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Alex is Here

Posted by Yvonne Raley on

I went to another gem show last weekend.  I love going to those because sometimes even the sellers you already know have special show deals they won’t give you at any other time.  And you can get odd gems that usually take more time to find. 

I stocked up on some lovely tourmaline pairs, and I got a lot of matched pairs of spinels as well, so look out for new listings in the earring sections.  I also got a very cool star sapphire from Ceylon, some greenish aqua, more spessartite and a matched pair of trilliant cut color change garnet!

But my favorite purchase was the alexandrite.  I don’t usually disclose my sources, but I think I should in this case, because there’s a bit of fake alex on the market and you have to be cautious.  (More about how to tell a fake below).  This company is the only one from which I purchase alexandrite, which is their specialty.  They are called “Precious Pebbles” and are a wholesaler located in New York and in India.  It is a family run business, and gems, mining and cutting have been their trade for over 200 years.  A while back – I don’t know when – they negotiated a deal with the Indian government for one of the alexandrite mines in India, which they now co-own. 

There are three main origins for alexandrite today: Brazil, Sri Lanka and India (though it now also comes from Tanzania).  Brazilian gems are usually a bit more forest green, but the slightly lighter material I purchased – which is Indian – can come from Brazil also.  The Indian and Sri Lankan material (formerly “Ceylon”) is usually lighter and a tough grassier in hue.  Both can have excellent color change.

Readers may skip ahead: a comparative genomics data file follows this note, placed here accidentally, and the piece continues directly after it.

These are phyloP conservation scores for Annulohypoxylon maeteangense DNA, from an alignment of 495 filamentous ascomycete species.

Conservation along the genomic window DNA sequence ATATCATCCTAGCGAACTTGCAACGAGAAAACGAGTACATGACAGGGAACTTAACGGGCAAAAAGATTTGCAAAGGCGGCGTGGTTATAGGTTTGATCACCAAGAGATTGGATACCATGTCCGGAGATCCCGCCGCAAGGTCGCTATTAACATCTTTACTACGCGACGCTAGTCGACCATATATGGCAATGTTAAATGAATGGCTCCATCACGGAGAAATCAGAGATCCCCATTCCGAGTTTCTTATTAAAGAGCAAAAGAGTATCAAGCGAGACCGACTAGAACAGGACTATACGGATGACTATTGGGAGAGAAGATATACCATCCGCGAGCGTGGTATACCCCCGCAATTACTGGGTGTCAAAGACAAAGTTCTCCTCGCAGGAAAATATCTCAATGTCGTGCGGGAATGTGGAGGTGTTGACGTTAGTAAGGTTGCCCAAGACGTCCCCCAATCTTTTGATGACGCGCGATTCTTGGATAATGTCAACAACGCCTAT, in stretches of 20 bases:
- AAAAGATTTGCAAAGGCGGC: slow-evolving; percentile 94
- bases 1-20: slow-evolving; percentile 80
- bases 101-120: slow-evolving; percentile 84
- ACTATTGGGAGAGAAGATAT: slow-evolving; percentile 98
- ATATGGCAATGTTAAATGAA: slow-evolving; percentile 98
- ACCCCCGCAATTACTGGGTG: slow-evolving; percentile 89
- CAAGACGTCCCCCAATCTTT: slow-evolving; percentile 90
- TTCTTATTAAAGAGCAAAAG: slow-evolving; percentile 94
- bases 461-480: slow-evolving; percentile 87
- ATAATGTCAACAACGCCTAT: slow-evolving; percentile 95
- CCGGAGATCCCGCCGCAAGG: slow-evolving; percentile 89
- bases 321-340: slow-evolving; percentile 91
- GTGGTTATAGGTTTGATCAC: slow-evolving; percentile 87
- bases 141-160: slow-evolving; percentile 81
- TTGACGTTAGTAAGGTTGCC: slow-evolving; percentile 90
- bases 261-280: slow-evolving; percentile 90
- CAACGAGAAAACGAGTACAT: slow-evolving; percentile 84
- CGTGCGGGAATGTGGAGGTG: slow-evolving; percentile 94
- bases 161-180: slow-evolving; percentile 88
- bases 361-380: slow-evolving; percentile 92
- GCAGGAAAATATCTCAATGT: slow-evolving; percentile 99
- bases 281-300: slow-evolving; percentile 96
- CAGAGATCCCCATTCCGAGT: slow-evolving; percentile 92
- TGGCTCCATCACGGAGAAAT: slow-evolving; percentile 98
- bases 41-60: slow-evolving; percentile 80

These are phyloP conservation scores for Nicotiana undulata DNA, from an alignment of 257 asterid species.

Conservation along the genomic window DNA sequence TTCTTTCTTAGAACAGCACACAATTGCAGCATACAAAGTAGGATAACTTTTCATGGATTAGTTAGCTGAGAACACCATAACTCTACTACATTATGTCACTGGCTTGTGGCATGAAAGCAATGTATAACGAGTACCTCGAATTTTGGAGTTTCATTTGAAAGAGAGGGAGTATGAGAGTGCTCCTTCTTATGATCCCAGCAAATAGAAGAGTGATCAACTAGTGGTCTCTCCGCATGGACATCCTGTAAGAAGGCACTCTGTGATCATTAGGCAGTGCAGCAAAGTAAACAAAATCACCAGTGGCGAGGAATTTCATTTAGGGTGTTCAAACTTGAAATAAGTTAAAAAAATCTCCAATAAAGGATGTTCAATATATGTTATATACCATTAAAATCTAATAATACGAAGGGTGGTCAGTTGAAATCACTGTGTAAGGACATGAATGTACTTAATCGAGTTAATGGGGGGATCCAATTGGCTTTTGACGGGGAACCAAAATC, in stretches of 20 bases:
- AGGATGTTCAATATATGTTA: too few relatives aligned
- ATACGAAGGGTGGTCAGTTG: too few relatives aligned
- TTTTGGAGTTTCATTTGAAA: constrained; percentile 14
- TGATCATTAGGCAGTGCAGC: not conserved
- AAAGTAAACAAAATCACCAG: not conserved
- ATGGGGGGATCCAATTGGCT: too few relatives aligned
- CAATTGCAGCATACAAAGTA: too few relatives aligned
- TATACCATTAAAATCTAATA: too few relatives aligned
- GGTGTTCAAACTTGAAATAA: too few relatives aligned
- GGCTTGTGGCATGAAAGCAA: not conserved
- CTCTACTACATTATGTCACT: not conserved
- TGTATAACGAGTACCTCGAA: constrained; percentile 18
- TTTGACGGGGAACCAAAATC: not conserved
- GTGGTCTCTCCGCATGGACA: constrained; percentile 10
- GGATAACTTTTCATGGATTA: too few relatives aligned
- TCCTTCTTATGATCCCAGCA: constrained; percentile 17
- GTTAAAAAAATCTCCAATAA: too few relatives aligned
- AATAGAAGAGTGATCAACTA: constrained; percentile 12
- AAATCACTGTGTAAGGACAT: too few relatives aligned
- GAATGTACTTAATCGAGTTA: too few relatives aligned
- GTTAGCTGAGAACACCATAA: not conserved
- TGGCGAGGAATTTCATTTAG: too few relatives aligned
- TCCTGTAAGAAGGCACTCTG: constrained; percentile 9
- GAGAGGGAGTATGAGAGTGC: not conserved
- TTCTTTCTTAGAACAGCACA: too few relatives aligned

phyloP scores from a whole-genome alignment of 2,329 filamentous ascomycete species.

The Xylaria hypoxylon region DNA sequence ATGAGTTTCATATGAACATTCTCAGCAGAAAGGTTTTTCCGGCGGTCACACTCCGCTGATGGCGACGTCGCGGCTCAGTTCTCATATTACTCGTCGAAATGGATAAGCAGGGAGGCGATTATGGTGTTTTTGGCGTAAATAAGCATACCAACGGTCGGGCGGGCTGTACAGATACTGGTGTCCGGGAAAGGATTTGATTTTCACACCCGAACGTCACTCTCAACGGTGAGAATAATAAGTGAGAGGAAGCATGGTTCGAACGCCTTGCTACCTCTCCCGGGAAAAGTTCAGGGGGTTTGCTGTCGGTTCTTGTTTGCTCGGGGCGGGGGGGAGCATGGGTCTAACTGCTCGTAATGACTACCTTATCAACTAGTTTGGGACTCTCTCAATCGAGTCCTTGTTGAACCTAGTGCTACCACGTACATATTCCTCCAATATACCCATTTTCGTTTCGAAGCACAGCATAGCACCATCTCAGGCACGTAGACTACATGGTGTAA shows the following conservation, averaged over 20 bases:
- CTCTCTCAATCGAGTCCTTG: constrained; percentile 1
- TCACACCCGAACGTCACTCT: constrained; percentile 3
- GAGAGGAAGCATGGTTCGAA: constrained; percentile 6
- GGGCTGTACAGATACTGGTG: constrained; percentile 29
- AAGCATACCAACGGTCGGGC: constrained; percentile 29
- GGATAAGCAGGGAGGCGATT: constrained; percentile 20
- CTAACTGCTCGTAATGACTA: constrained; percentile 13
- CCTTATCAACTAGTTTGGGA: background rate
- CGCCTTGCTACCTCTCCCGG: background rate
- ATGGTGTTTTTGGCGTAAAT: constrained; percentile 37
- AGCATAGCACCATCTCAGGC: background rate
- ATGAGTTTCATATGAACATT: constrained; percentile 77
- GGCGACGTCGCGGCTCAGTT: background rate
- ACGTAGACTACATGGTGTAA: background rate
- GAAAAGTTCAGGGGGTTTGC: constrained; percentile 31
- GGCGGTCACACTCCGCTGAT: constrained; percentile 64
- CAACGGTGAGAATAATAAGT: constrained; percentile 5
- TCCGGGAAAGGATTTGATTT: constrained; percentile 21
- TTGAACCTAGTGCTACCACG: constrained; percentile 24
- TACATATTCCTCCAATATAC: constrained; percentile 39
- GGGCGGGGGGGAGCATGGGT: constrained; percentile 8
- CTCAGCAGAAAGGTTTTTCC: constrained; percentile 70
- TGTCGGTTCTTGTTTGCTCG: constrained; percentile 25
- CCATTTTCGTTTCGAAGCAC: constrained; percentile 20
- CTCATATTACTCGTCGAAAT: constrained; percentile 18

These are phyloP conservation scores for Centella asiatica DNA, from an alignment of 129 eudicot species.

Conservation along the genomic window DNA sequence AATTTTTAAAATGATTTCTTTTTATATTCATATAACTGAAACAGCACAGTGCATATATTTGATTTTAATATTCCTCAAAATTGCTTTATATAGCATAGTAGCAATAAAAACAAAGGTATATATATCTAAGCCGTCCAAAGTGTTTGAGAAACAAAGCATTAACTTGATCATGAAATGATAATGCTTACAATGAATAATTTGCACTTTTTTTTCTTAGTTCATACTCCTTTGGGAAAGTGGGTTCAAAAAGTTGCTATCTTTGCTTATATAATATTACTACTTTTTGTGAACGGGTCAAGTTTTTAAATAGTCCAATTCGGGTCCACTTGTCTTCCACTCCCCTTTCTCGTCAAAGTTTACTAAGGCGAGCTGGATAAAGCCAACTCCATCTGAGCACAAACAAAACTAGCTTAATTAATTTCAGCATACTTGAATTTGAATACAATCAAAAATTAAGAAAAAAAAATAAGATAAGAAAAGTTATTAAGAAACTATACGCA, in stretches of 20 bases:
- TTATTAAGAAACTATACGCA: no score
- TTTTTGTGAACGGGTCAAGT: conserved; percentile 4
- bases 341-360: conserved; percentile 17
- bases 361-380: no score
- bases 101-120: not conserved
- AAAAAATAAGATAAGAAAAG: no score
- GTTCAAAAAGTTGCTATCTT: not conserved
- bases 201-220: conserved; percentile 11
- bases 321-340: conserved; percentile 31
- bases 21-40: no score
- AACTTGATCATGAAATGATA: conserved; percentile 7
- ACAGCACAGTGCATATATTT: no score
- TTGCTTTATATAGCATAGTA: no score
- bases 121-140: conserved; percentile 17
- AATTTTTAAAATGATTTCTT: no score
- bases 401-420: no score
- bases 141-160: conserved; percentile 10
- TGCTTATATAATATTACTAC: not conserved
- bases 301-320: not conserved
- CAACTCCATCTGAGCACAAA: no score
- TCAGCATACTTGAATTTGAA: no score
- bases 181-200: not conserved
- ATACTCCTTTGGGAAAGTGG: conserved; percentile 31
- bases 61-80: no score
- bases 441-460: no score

The mysterious Russian alexandrite, sadly, has been mined out a long time ago.  Also, even expert labs are sometimes hesitant to provide certainty about origin, as the Russian and Brazilian material can be virtually identical.  The best bet, if Russian is what you want, is to find some privately owned stock.  Precious Pebbles does not have any Russian material, and that tells you something, since they carry several hundred thousand carats of alex in their stock.

And that is also is why I got such a great deal.  If you have this much alex, you can spare some at a lower price, especially the materials that are hard to sell when you have so much of the superb quality stuff that sells for thousands.  Compared to that, the “lesser” alex, with slightly more inclusions and slightly less color change, cannot show itself from its best side, and it gets selected out.  So I got my parcel at something like 70% of the “cover price”.  This means that even at a markup, I can beat standard wholesale prices by about half, and you know that I’m happy to share.